Wholesale electricity cap leads generators to withdraw supply capacity
However, this price is significantly lower than the wholesale electricity price and producers have reacted by withdrawing their supply offers.
“What is happening now is wild. If you are a gas producer and have a marginal cost of production of $400 or $500, you don’t want to lose money, then your auction will be unavailable. It makes sense,” said Dylan McConnell, a researcher at the University of Melbourne’s Faculty of Climate and Energy.
“There is a compensation mechanism designed as an incentive not to do this and AEMO reminded market participants of this last week. It reminded them that it includes direct and opportunity costs. generators do this other thing, which is very problematic, they take away capacity to be controlled by AEMO.
McConnell said the market is more familiar with this AEMO compensation package and it is calculated differently.
“It’s not about direct costs or opportunity costs. It’s based on the 90th percentile of last year’s prices, and producers are currently behaving in a way that allows them to access this compensation scheme,” McDonnell said.
Reins of Uncertainty
The different compensation plans have fueled uncertainty in the market, leaving producers uncertain as to which is the most lucrative.
There is also uncertainty about how the AEMO will define opportunity costs, deterring some from withdrawing capacity bids as well.
Traders also pointed to clauses in the rules that give the Australian Energy Markets Commission the ability to rewrite sections on clearing, fueling further uncertainty.
“There’s not a lot of certainty about how people are going to get paid, which means their behavior is to pull out of the market until direction comes,” said Joshua Stabler, chief executive. from energy advisor Energy Edge.
“We are in the depths of the rules, people are reading these parts of the rules for the first time. The market has never seen this kind of situation before. Nobody wants to be the power plant that is paid $300/MWh when it costs them $400/MWh. Whoever makes that decision could be fired.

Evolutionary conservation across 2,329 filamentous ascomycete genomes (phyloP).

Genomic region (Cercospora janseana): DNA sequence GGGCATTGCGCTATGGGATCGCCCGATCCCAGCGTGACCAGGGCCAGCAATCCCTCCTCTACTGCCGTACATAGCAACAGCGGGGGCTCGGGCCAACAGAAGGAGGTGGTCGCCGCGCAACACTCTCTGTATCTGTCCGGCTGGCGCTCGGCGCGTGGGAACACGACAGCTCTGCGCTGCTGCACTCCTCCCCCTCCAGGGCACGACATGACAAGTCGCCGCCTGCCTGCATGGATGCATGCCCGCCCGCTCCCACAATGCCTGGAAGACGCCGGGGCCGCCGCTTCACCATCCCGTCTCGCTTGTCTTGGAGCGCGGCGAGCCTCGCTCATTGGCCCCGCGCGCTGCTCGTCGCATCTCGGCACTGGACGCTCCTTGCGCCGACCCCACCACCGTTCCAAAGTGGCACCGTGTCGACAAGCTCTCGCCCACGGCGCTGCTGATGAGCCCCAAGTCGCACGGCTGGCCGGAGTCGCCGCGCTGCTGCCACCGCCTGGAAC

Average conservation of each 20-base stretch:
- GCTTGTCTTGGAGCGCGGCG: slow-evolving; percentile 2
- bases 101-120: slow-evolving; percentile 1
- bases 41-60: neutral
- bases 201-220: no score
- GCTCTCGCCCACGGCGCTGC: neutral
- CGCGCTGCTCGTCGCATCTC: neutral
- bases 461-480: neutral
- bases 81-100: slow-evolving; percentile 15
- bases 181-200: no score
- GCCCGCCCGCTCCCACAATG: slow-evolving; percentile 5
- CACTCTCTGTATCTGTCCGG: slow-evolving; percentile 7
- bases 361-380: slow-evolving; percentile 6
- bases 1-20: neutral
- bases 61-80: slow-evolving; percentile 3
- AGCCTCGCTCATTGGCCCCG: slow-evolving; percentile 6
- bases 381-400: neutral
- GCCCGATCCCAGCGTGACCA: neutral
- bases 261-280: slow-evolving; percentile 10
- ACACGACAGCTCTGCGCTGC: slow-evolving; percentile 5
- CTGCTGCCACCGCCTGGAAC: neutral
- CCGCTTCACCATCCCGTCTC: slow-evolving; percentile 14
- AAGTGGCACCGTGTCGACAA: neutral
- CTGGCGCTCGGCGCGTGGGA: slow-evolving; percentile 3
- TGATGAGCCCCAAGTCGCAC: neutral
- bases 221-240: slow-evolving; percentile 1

Not knowing how to proceed, the market reacted by removing large volumes of capacity, which in turn increases the threat of outages, albeit on paper.
“The prediction of breakdowns is extremely artificial. Overnight, around 3 gigawatts of capacity were withdrawn in New South Wales and 2 gigawatts in Victoria. Normal systems would project shortages and outages. But the reality is the capability is just there, waiting to be directed,” McConnell said.
The withdrawal of capacities will also prolong the crisis.
As generators continue to hold back capacity, the cost of wholesale electricity is rising behind the scenes.
This so-called shadow price is rising and shows little sign of falling below the cumulative price threshold. As a result, the cap will remain for the foreseeable future, incentivizing producers to continue holding back capacity – becoming a self-fulfilling prophecy.
“There’s little incentive to act in a way that would help the market return to normal prices, so it’s plausible it could last up to six weeks,” Stabler said..